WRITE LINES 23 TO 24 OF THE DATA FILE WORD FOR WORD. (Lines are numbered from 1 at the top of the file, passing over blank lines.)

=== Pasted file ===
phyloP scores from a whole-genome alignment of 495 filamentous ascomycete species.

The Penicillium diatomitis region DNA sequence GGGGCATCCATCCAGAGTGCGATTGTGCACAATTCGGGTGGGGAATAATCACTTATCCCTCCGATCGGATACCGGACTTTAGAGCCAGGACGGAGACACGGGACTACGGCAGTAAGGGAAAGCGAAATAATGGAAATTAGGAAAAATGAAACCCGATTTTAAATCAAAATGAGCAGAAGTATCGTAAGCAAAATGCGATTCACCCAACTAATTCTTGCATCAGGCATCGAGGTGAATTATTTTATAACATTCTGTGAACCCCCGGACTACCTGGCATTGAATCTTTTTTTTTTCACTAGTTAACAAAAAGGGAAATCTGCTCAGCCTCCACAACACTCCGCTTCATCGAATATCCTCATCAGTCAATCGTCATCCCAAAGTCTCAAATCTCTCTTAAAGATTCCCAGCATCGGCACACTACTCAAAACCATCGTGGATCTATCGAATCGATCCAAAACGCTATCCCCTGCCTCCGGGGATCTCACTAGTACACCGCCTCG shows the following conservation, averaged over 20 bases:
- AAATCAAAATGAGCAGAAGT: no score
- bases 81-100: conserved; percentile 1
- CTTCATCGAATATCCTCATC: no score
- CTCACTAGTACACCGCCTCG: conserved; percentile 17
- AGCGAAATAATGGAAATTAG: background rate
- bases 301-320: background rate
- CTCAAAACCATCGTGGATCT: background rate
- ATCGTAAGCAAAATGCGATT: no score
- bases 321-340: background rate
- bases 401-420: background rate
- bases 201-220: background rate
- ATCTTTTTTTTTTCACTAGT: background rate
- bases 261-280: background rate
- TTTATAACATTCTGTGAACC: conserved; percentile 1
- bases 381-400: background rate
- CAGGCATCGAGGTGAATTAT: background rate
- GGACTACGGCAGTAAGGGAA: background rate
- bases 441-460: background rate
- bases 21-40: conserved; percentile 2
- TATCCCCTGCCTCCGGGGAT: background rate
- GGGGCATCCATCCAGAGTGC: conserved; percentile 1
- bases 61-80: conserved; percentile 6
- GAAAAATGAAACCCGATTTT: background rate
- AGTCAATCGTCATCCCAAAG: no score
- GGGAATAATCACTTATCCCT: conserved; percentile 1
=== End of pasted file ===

- GGGGCATCCATCCAGAGTGC: conserved; percentile 1
- bases 61-80: conserved; percentile 6